Word that Alan Mulally will remain Ford Motor Co.’s CEO through this year and not bolt for Microsoft Corp. offers the makings of a delicious, if unofficial, contest at next week’s North American International Auto Show.
Not that anyone prefers to acknowledge it. But Detroit’s Hot Thing, now in his seventh year leading the resurrection of an American industrial icon marked by the Blue Oval, has fresh competition from the Motor City’s newest new thing: General Motors Co.’s CEO-elect Mary Barra.
In an industry that runs as much on personality and verve as it does metal, rubber and market share, the 52-year-old Barra represents the next turn of change for indigenous automakers whose brass long proved unable to embrace reality, competition, shifting demographics and the managerial chops of women.
Not anymore, as the clamor surrounding Barra’s appointment attests in the run-up to more than 5,000 journalists from around the world swarming the Detroit auto show at a refurbished Cobo Center. In one bold move, GM’s directors are theoretically positioning their new CEO to be Detroit’s newest star, a radical departure from the engineers and bean counters long associated with this town’s auto brass.
Chairman Dan Akerson acknowledged as much in a wide-ranging interview last month with The Detroit News. He called Barra “a transformative personality” and “a change agent” whose tenure, assuming it is successful, could help to fundamentally recast the image of a company that wouldn’t exist but for the help of American taxpayers.
I know, like the U.S. president awarded the Nobel Peace Prize barely months into office, she hasn’t “done anything.” She didn’t lead a global restructuring that sold or killed six brands, closed plants, eliminated tens of thousands of jobs; she didn’t reach a landmark understanding with the United Auto Workers to bring work home, or preside over an earnings explosion.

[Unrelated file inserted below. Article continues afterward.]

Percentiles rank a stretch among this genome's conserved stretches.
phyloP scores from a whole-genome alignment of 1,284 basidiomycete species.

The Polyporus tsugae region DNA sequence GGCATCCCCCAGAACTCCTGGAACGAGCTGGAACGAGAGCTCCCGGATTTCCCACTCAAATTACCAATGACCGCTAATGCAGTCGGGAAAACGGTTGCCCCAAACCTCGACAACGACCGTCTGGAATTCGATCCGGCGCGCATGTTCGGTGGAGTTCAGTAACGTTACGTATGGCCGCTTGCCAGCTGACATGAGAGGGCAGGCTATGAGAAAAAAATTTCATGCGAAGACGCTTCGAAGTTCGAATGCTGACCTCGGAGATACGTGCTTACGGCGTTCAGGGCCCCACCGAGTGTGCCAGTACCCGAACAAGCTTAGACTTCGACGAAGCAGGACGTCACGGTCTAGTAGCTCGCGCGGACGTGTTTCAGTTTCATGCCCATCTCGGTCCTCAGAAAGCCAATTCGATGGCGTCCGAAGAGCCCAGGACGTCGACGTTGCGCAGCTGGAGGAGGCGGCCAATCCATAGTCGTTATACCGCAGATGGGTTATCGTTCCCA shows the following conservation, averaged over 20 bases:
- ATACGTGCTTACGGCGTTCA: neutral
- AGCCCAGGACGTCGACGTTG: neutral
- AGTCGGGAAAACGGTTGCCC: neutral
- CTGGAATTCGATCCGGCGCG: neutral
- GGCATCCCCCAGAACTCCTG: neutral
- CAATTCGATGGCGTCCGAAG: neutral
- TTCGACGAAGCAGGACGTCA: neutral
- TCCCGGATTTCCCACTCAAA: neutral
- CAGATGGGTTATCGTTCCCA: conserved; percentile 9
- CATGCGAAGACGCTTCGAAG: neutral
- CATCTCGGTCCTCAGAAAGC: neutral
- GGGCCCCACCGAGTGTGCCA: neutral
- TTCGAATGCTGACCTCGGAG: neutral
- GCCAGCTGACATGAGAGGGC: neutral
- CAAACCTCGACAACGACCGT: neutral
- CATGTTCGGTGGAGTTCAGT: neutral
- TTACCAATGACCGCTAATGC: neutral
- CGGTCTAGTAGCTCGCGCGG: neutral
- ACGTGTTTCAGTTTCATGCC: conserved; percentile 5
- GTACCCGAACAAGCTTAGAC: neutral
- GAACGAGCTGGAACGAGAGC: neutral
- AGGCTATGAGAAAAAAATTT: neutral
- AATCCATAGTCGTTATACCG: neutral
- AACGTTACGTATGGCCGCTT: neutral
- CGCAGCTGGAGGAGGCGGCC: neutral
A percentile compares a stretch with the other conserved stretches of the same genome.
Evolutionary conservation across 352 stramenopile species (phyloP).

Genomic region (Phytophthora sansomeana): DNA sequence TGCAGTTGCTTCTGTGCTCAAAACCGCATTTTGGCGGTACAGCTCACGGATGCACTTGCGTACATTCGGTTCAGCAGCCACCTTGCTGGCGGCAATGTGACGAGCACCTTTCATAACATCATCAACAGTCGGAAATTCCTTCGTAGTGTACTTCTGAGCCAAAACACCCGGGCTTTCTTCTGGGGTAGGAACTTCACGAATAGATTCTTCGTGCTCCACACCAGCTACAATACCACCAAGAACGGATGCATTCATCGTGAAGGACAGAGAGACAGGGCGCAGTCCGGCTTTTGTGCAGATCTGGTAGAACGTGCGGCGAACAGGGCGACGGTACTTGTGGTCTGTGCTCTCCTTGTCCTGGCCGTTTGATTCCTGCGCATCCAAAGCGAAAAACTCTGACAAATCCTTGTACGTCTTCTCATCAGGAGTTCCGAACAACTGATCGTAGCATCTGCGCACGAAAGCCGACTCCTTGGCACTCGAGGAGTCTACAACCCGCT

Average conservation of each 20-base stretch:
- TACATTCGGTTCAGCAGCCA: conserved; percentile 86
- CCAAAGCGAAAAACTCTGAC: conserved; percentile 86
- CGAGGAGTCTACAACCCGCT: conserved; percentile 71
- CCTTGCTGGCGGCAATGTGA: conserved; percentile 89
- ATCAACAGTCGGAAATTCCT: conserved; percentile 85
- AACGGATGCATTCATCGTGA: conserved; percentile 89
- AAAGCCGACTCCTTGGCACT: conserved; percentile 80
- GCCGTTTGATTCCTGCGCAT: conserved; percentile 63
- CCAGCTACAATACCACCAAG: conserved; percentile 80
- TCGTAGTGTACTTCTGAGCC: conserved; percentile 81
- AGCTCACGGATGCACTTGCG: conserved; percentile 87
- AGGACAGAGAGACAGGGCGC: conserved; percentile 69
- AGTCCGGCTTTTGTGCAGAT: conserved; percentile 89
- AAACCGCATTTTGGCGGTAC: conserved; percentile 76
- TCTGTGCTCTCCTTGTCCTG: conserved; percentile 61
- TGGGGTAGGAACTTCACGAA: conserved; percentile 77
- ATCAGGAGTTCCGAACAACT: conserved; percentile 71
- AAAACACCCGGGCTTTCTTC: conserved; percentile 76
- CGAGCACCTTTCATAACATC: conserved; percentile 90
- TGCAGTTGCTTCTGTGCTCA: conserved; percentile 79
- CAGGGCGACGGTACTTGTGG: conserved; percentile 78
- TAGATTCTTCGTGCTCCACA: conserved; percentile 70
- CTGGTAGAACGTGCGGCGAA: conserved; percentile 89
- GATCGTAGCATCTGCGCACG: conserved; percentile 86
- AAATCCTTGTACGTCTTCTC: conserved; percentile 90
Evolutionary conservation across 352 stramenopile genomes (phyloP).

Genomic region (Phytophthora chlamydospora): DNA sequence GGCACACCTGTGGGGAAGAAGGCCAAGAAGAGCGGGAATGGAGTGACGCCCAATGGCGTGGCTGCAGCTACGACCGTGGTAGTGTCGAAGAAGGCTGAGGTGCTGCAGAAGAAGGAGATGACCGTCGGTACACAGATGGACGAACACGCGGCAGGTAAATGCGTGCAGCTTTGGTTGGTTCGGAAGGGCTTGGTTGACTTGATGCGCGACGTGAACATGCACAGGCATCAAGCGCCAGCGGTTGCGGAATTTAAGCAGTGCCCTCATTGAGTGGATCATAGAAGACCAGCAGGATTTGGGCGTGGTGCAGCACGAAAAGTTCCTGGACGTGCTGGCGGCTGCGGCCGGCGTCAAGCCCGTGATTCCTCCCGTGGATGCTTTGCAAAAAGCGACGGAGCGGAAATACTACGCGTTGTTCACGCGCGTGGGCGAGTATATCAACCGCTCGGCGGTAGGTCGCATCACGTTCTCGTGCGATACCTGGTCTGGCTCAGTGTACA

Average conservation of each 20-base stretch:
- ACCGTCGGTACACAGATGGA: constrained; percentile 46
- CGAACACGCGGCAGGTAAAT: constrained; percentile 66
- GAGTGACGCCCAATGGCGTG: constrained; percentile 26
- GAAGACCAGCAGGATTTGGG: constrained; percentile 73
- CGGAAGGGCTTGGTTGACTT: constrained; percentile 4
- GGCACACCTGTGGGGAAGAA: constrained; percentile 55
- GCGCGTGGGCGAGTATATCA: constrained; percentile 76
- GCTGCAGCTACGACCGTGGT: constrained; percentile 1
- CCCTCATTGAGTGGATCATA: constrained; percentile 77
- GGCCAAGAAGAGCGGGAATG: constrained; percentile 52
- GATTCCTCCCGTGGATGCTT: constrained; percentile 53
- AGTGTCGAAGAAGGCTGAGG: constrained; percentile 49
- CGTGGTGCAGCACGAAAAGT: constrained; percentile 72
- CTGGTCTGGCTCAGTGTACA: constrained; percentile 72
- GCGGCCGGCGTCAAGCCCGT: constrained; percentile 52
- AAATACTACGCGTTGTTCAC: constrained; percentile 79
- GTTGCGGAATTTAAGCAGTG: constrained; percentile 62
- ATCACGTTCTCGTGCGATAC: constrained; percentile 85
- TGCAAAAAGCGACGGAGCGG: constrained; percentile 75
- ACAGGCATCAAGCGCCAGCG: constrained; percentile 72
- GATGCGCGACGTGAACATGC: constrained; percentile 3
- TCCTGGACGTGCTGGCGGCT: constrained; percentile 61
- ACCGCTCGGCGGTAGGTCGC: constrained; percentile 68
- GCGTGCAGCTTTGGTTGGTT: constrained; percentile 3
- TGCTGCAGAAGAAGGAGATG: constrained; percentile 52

She didn’t lead Boeing Co.’s commercial aviation division through the dark years following the September 11 terrorist attacks; didn’t simplify a complex turnaround plan into four points on a pocket card; didn’t move quickly enough to secure the $23 billion “home improvement loan” that financed Ford’s rescue.
But Mulally, 68, did. Now? A miracle worker whose miracles are well-established. Taken for granted until a confused Microsoft came looking for a new boss. A turnaround guru whose tenure atop Ford offers a trove of how-to-do-it for CEOs leading companies addled by dysfunction, infighting and entitlement.
He showed not only how it could be done. He showed that it could be done, that the lethargy and self-satisfaction that delivered Detroit to its real reckoning a little more than five years ago could be relegated to the past. In its place stands a leaner, globally competitive automaker managing the world as it is, not as Dearborn wants it to be, with cold-eyed reality.
The Mulally standard is Detroit’s new standard. It’s the expectation Wall Street should now have for Barra’s GM and Sergio Marchionne’s Chrysler Group LLC, soon a wholly owned subsidiary of Italy’s Fiat SpA. It’s the measure competitors will take of Barra, a GM veteran who survived the meltdown of ’08 and made it to the top.
Not easy, that. Nor is being the first woman to head a global automaker. Accomplished or not, that alone is likely to give Barra the benefit of the doubt as she settles into new RenCen digs and begins making decisions that will define her leadership.
Add products launched on her watch — the Cadillac ATS, XTS and next-gen CTS, the Chevrolet Corvette and Impala, new full-size pickups and a global subcompact under development — and Barra could help change even more the conversation about GM.
Emphasis on “could,” provided the results approximate the lofty expectations it would be wise to manage. But it won’t be easy; nor will it be easy to resist the temptation to let media-fueled hype outrun the messier facts of reality.
In the early going, the usual suspects in the business press, Detroit’s dailies included, are more likely to be crowded out by network news divisions lobbying for a “get.” Books already are being pitched on a CEO not yet in the job, much less steeled by her first earnings call, inevitable mistakes or material accomplishments. And Cosmo wants Barra on its cover, a double-edged media sword if ever there is one.
Yes, the first auto engineer to head GM since Bob Stempel more than a generation ago becomes CEO on Wednesday. She’s Detroit’s new-new thing, the next chapter in the post-meltdown book that ol’ Mulally wrote.
Daniel Howes’ column runs Tuesdays, Thursdays and Friday.